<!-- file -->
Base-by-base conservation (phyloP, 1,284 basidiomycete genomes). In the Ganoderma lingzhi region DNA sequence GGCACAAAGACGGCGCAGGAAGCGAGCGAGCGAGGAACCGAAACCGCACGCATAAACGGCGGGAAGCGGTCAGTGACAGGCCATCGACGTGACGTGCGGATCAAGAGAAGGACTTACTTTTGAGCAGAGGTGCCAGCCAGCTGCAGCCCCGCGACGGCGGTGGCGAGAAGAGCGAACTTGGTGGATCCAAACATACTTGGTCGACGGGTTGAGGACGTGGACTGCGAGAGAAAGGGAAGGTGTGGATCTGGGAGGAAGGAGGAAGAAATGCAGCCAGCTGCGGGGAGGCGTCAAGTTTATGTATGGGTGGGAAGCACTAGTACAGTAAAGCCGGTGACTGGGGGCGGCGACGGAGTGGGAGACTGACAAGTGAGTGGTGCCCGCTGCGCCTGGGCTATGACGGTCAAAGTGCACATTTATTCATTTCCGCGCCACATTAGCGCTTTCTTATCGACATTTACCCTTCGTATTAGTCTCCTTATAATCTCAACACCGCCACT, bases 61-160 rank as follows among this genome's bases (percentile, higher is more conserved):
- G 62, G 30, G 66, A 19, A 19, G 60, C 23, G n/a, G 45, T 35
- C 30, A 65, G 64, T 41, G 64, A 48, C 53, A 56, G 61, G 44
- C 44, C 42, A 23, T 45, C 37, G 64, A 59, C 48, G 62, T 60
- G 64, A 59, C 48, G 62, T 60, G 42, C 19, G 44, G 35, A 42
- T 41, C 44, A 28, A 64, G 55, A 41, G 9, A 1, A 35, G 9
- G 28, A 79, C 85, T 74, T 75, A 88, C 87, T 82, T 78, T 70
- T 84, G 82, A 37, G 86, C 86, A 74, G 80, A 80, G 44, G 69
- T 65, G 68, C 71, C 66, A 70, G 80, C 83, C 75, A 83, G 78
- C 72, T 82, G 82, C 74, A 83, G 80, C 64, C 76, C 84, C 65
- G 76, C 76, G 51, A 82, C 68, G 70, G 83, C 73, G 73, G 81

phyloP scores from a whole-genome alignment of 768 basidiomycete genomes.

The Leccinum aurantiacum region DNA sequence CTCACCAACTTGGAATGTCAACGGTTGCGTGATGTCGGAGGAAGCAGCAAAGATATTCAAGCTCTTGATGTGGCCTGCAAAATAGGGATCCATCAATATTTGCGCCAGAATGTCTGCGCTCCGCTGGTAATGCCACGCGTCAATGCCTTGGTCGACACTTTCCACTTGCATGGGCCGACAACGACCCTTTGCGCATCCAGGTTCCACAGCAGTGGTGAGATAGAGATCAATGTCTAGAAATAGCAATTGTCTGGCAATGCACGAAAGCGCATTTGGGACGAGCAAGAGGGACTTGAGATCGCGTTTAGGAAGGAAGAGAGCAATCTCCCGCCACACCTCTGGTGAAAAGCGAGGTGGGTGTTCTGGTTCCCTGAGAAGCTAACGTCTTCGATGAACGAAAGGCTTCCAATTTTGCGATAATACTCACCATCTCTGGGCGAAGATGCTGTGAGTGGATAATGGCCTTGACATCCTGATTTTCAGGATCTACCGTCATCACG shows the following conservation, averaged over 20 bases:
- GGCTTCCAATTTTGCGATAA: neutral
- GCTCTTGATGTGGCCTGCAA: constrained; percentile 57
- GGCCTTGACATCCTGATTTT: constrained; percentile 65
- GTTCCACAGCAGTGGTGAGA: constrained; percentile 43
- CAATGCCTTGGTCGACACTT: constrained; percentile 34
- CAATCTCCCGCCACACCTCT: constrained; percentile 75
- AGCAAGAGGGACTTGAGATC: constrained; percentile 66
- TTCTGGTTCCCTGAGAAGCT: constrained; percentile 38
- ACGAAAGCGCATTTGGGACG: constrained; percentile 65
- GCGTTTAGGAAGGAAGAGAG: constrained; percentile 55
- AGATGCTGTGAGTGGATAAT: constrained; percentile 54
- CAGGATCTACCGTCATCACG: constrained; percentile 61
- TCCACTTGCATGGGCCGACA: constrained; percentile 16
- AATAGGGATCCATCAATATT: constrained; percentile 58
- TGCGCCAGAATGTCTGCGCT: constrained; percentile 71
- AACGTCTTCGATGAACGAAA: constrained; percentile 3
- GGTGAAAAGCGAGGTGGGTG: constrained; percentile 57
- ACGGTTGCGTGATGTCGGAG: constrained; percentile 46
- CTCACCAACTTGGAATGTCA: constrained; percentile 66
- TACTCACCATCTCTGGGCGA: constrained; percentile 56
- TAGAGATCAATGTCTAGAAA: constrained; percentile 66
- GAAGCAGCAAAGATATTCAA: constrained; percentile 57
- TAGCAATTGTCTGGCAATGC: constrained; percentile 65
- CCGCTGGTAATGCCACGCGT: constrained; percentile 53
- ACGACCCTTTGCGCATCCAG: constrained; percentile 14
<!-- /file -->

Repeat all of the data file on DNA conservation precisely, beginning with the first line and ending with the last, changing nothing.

Base-by-base conservation (phyloP, 1,284 basidiomycete genomes). In the Ganoderma lingzhi region DNA sequence GGCACAAAGACGGCGCAGGAAGCGAGCGAGCGAGGAACCGAAACCGCACGCATAAACGGCGGGAAGCGGTCAGTGACAGGCCATCGACGTGACGTGCGGATCAAGAGAAGGACTTACTTTTGAGCAGAGGTGCCAGCCAGCTGCAGCCCCGCGACGGCGGTGGCGAGAAGAGCGAACTTGGTGGATCCAAACATACTTGGTCGACGGGTTGAGGACGTGGACTGCGAGAGAAAGGGAAGGTGTGGATCTGGGAGGAAGGAGGAAGAAATGCAGCCAGCTGCGGGGAGGCGTCAAGTTTATGTATGGGTGGGAAGCACTAGTACAGTAAAGCCGGTGACTGGGGGCGGCGACGGAGTGGGAGACTGACAAGTGAGTGGTGCCCGCTGCGCCTGGGCTATGACGGTCAAAGTGCACATTTATTCATTTCCGCGCCACATTAGCGCTTTCTTATCGACATTTACCCTTCGTATTAGTCTCCTTATAATCTCAACACCGCCACT, bases 61-160 rank as follows among this genome's bases (percentile, higher is more conserved):
- G 62, G 30, G 66, A 19, A 19, G 60, C 23, G n/a, G 45, T 35
- C 30, A 65, G 64, T 41, G 64, A 48, C 53, A 56, G 61, G 44
- C 44, C 42, A 23, T 45, C 37, G 64, A 59, C 48, G 62, T 60
- G 64, A 59, C 48, G 62, T 60, G 42, C 19, G 44, G 35, A 42
- T 41, C 44, A 28, A 64, G 55, A 41, G 9, A 1, A 35, G 9
- G 28, A 79, C 85, T 74, T 75, A 88, C 87, T 82, T 78, T 70
- T 84, G 82, A 37, G 86, C 86, A 74, G 80, A 80, G 44, G 69
- T 65, G 68, C 71, C 66, A 70, G 80, C 83, C 75, A 83, G 78
- C 72, T 82, G 82, C 74, A 83, G 80, C 64, C 76, C 84, C 65
- G 76, C 76, G 51, A 82, C 68, G 70, G 83, C 73, G 73, G 81

phyloP scores from a whole-genome alignment of 768 basidiomycete genomes.

The Leccinum aurantiacum region DNA sequence CTCACCAACTTGGAATGTCAACGGTTGCGTGATGTCGGAGGAAGCAGCAAAGATATTCAAGCTCTTGATGTGGCCTGCAAAATAGGGATCCATCAATATTTGCGCCAGAATGTCTGCGCTCCGCTGGTAATGCCACGCGTCAATGCCTTGGTCGACACTTTCCACTTGCATGGGCCGACAACGACCCTTTGCGCATCCAGGTTCCACAGCAGTGGTGAGATAGAGATCAATGTCTAGAAATAGCAATTGTCTGGCAATGCACGAAAGCGCATTTGGGACGAGCAAGAGGGACTTGAGATCGCGTTTAGGAAGGAAGAGAGCAATCTCCCGCCACACCTCTGGTGAAAAGCGAGGTGGGTGTTCTGGTTCCCTGAGAAGCTAACGTCTTCGATGAACGAAAGGCTTCCAATTTTGCGATAATACTCACCATCTCTGGGCGAAGATGCTGTGAGTGGATAATGGCCTTGACATCCTGATTTTCAGGATCTACCGTCATCACG shows the following conservation, averaged over 20 bases:
- GGCTTCCAATTTTGCGATAA: neutral
- GCTCTTGATGTGGCCTGCAA: constrained; percentile 57
- GGCCTTGACATCCTGATTTT: constrained; percentile 65
- GTTCCACAGCAGTGGTGAGA: constrained; percentile 43
- CAATGCCTTGGTCGACACTT: constrained; percentile 34
- CAATCTCCCGCCACACCTCT: constrained; percentile 75
- AGCAAGAGGGACTTGAGATC: constrained; percentile 66
- TTCTGGTTCCCTGAGAAGCT: constrained; percentile 38
- ACGAAAGCGCATTTGGGACG: constrained; percentile 65
- GCGTTTAGGAAGGAAGAGAG: constrained; percentile 55
- AGATGCTGTGAGTGGATAAT: constrained; percentile 54
- CAGGATCTACCGTCATCACG: constrained; percentile 61
- TCCACTTGCATGGGCCGACA: constrained; percentile 16
- AATAGGGATCCATCAATATT: constrained; percentile 58
- TGCGCCAGAATGTCTGCGCT: constrained; percentile 71
- AACGTCTTCGATGAACGAAA: constrained; percentile 3
- GGTGAAAAGCGAGGTGGGTG: constrained; percentile 57
- ACGGTTGCGTGATGTCGGAG: constrained; percentile 46
- CTCACCAACTTGGAATGTCA: constrained; percentile 66
- TACTCACCATCTCTGGGCGA: constrained; percentile 56
- TAGAGATCAATGTCTAGAAA: constrained; percentile 66
- GAAGCAGCAAAGATATTCAA: constrained; percentile 57
- TAGCAATTGTCTGGCAATGC: constrained; percentile 65
- CCGCTGGTAATGCCACGCGT: constrained; percentile 53
- ACGACCCTTTGCGCATCCAG: constrained; percentile 14